Yeah, I know. I am usually all about talking skincare but lately, my hair has bee at the forefront of my thoughts. A hair/skin junkie? Maybe.

At any rate, I wanted to share the best way to get your hair and your skin to play nice. Simple. Protective styling.

How Protective Hair Styling Protects Your Hair

If you wear your hair out a lot, it’s constantly rubbing up against your skin – the back of your neck, the sides of your face and your forehead if you wear bangs. Loose hair will interfere with good skin care (hey, that rhymes)

Of course, wearing your hair out has its place but if you wear protective styles, you are helping your skin by eliminating contact with germs that are found in/on the hair.

Now some people think of protective styles as braids or up-dos. Well, if your ends aren’t tucked, it’s not really protective style. That’s not to say your ends can never be exposed either.  There are up-do styles where the ends are exposed but if your hair is going to play nicely with your skin, there can be no contact.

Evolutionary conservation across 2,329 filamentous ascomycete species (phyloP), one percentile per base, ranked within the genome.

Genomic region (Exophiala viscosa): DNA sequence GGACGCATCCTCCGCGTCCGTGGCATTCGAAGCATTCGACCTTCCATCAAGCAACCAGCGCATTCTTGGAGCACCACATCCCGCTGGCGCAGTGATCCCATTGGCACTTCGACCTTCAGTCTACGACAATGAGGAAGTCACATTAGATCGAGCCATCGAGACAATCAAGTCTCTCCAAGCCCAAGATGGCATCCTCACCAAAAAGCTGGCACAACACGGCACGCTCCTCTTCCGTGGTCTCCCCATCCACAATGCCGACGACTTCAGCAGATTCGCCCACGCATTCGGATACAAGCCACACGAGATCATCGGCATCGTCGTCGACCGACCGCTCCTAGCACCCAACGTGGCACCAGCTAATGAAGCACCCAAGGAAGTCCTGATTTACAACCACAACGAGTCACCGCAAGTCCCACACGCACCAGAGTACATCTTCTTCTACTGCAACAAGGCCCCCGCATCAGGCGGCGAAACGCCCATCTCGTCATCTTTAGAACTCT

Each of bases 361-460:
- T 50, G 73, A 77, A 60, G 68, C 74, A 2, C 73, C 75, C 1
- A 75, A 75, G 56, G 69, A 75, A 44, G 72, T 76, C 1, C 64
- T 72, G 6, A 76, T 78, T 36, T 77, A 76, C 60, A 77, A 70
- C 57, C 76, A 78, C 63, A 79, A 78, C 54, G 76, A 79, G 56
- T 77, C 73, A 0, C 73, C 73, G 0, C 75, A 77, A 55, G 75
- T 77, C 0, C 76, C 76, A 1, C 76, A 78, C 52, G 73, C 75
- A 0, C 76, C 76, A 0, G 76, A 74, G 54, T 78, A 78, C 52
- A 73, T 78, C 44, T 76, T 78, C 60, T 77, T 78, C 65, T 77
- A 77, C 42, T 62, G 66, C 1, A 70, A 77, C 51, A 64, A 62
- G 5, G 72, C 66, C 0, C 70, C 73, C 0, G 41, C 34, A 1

Everything from up-dos, to pinned twists and pinned curls will work great for your hair and for your skin.

hair-skin-play-nice 1

More Tips to Care for Your Skin and Hair Simultaneously

So what happens when you don’t wear a protective style?  How do you get your hair and skin to play nicely then?  Here are a few suggestions:

  • Wash your hair regularly to prevent product and germ buildup which can interact with your skin
  • Avoid using hair (and skin) products that are heavily laced with chemicals
  • Aim to keep your hair moisturized, not greased. Greasy hair does nothing for you but clogs your pores.

hair-skin-play-nice 2

Here are some styles I’ve worn lately (nothing too fancy but my skin and hair play nice!):